Here are the 3 types of missing persons alerts issued in Wisconsin
WAUSAU, Wis. (WSAW) - When a person goes missing in Wisconsin the Wisconsin Department of Justice can activate one of three alerts if the case meets certain criteria.
Each alert has its own criteria and name: AMBER alert, Silver Alert or Green Alert.
The AMBER Alert System began in 1996 when Dallas-Fort Worth broadcasters teamed with local police to develop an early warning system to help find abducted children. AMBER stands for America’s Missing: Broadcast Emergency Response and was created as a legacy to 9-year-old Amber Hagerman, who was kidnapped while riding her bicycle in Arlington, Texas. Her body was found four days later. She had been murdered. Her case remains unsolved.
In 2003, Wisconsin implemented the AMBER alert system. Since its inception, 64 kids in Wisconsin have been safely recovered after an alert was issued. Once an alert is issued it is broadcast through the Emergency Alert System on radio and television stations, it’s displayed on lottery terminals and highway signs, text messages are sent to mobile users that have the feature enabled, and the information is broadcast through email to subscribers.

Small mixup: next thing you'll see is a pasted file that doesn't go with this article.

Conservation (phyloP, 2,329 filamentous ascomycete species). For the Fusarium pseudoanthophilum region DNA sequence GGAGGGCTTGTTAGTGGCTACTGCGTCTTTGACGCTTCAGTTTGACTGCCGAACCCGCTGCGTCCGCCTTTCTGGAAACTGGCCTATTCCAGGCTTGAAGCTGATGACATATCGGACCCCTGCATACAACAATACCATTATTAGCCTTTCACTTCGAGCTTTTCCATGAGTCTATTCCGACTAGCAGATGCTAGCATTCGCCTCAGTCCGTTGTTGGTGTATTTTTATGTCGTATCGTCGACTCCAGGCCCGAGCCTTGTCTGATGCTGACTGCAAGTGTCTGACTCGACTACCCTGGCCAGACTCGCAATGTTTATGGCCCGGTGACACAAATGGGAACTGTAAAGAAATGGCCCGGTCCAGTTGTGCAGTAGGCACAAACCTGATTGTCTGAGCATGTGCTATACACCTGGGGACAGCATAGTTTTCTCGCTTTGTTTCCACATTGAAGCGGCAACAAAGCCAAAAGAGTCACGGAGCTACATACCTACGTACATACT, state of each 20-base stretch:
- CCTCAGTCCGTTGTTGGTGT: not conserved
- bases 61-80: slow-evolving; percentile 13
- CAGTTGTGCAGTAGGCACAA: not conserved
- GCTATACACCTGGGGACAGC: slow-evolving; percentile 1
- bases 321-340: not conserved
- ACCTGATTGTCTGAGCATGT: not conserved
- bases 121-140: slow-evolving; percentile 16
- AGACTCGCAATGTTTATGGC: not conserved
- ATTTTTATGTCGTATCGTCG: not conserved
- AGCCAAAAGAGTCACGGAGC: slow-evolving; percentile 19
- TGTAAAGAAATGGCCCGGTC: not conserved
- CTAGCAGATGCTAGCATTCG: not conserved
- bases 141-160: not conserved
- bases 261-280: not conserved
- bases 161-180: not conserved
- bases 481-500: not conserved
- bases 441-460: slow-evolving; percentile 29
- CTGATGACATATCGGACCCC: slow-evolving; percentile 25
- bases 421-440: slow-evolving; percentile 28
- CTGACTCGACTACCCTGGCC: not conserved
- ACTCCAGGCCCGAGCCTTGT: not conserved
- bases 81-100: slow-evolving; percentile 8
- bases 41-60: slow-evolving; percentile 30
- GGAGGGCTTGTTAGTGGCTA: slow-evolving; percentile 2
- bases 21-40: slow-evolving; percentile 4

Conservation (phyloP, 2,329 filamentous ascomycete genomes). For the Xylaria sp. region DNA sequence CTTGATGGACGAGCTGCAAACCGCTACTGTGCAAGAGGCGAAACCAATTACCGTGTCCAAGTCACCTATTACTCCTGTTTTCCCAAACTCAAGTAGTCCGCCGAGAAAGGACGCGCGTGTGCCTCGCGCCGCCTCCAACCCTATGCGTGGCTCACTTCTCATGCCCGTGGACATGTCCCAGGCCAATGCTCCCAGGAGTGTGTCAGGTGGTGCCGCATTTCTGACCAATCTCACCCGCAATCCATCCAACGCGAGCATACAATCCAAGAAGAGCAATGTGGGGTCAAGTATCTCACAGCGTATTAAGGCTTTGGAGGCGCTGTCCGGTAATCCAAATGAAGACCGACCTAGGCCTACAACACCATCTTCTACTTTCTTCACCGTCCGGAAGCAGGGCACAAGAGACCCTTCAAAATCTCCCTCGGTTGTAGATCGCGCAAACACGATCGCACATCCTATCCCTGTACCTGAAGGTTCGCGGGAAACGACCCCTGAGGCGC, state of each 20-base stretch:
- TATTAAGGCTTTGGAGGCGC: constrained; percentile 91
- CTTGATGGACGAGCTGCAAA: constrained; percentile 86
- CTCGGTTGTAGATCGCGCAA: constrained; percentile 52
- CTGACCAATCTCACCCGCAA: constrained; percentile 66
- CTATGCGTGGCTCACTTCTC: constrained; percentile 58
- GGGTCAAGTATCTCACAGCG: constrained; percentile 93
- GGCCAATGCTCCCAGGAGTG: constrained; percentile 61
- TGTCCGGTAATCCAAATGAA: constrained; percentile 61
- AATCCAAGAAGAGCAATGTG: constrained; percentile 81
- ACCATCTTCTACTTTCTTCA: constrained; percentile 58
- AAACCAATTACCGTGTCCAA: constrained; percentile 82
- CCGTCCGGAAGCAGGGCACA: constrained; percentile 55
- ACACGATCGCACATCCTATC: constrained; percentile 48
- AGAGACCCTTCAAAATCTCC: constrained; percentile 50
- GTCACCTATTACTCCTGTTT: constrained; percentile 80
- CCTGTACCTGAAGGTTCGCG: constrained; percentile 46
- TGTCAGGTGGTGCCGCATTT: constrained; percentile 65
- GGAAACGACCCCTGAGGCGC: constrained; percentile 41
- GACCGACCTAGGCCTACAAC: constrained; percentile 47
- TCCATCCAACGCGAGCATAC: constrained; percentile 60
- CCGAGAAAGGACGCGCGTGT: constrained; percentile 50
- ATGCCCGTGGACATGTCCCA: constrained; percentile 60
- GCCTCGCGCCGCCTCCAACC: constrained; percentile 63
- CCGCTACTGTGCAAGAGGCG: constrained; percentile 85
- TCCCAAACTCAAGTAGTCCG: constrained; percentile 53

Subjects of AMBER Alerts must be under 17 years old. They must be in serious danger and there must be suspect information to make it likely the public can assist in the investigation.
For adults, the state has two alerts: Silver or Green. Silver Alerts are issued for adults over the age of 60 with Alzheimer’s, dementia, or other permanent cognitive impairment. The person’s disappearance must be related to their cognitive condition. Since Alzheimer’s and dementia are not limited to those 60 and older, the state could also send a missing/endangered alert through the Wisconsin Crime Alert Network.
In 2013, an elderly couple became lost while driving and drove around Wisconsin for more than 24 hours. Their family’s experience and subsequent advocacy led to the creation of the Silver Alert in Wisconsin.
In 2018, Wisconsin became the first state to create a specialized alert for a missing veteran. Since its implementation other states have followed suit. Green Alerts were enacted as a result of legislation. Statewide alerts are issued for missing veterans who have a service-related health conditions such as post-traumatic stress.
State Sen. LaTonya Johnson coauthored the bill with state Rep. Evan Goyke, prompted by the death of an Air Force veteran, Corey Adams, who was found dead after he was missing for 18 days.
Click here to sign up for alerts by text or email.
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